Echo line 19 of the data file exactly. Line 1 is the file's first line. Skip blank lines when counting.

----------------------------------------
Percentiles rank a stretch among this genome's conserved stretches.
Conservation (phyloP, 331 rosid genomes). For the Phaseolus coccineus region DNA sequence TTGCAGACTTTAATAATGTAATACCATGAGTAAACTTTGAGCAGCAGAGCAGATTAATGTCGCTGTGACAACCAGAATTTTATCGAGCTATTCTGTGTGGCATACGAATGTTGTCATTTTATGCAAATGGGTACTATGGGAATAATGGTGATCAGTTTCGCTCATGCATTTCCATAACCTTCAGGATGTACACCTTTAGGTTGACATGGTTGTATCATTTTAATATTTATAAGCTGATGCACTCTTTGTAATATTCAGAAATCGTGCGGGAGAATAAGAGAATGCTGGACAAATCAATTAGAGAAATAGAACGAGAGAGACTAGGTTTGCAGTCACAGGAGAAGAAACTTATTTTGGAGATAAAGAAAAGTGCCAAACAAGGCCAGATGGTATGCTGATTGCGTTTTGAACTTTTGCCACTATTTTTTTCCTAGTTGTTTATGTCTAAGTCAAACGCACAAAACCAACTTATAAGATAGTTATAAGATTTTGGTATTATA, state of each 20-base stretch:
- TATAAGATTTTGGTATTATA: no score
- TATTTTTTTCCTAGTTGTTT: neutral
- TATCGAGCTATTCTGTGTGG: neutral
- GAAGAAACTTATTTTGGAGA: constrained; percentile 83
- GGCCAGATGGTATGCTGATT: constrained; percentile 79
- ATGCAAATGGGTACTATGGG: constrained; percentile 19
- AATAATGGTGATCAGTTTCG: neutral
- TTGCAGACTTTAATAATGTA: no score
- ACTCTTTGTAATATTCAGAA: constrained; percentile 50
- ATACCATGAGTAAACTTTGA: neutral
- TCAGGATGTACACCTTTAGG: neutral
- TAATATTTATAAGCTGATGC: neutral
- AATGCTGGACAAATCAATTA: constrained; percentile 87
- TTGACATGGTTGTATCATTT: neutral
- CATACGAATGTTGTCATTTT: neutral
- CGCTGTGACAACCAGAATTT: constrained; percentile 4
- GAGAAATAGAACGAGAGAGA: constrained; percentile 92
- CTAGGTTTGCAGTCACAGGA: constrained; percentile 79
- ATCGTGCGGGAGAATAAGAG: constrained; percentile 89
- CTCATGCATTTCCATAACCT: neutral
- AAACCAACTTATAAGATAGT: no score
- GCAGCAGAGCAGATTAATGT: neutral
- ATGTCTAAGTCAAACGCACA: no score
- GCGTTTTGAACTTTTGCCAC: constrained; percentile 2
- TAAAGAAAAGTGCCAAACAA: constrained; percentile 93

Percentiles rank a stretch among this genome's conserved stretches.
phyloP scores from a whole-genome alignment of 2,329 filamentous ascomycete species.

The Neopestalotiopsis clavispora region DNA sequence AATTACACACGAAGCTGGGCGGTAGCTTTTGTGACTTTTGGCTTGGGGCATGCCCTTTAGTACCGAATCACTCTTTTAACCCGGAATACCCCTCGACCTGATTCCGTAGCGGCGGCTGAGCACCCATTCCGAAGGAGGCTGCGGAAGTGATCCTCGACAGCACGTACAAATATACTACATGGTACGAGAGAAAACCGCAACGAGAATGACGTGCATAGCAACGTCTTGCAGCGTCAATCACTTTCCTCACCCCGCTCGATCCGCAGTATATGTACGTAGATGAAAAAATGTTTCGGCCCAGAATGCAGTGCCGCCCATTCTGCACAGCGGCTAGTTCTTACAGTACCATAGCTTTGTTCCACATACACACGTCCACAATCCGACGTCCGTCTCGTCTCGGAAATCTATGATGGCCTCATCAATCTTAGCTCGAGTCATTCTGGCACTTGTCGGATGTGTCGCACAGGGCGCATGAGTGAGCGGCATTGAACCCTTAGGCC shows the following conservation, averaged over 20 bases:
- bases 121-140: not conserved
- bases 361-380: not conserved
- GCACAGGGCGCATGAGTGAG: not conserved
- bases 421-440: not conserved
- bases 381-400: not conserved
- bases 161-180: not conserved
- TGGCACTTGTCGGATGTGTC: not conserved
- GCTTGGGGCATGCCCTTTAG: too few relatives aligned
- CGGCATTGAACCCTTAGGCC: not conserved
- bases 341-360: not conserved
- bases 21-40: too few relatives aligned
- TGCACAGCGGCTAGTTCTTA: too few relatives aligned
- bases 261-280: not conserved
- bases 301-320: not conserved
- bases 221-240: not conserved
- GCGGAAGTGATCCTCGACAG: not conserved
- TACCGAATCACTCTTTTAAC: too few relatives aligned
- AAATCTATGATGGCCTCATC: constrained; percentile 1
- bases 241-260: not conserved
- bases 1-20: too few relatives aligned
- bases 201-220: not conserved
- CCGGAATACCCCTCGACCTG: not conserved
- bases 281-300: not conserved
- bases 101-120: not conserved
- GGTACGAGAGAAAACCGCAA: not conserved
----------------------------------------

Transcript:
- GAGAAATAGAACGAGAGAGA: constrained; percentile 92